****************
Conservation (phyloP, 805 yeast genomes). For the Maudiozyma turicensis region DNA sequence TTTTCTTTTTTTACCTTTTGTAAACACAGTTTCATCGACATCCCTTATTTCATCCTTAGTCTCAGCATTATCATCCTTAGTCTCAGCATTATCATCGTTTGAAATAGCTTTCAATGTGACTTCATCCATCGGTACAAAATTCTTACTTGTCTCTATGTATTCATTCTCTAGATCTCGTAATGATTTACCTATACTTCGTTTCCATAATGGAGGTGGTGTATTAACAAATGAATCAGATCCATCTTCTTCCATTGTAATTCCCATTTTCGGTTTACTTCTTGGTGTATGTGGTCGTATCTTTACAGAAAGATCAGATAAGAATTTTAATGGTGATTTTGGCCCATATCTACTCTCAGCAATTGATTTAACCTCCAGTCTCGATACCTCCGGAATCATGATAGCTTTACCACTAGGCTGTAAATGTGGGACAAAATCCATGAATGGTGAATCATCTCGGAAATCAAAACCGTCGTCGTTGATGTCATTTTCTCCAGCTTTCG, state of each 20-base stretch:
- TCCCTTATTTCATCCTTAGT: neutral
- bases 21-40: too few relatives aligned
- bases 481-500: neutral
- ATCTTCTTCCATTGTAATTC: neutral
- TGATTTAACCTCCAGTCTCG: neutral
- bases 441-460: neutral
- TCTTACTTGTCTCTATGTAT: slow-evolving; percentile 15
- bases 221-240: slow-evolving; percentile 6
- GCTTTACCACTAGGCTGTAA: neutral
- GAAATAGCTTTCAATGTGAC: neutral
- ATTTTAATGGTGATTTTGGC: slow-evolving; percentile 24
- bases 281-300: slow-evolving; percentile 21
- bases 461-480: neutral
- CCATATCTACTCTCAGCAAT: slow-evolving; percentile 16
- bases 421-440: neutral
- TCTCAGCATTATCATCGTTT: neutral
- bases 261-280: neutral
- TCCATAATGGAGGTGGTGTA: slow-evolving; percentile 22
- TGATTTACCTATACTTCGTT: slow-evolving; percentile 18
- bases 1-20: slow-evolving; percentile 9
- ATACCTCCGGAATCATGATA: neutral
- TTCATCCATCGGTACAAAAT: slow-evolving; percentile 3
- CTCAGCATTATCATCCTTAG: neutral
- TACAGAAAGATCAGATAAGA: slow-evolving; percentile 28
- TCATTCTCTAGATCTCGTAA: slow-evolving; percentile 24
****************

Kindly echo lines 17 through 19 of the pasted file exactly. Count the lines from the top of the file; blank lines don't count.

- TCTCAGCATTATCATCGTTT: neutral
- bases 261-280: neutral
- TCCATAATGGAGGTGGTGTA: slow-evolving; percentile 22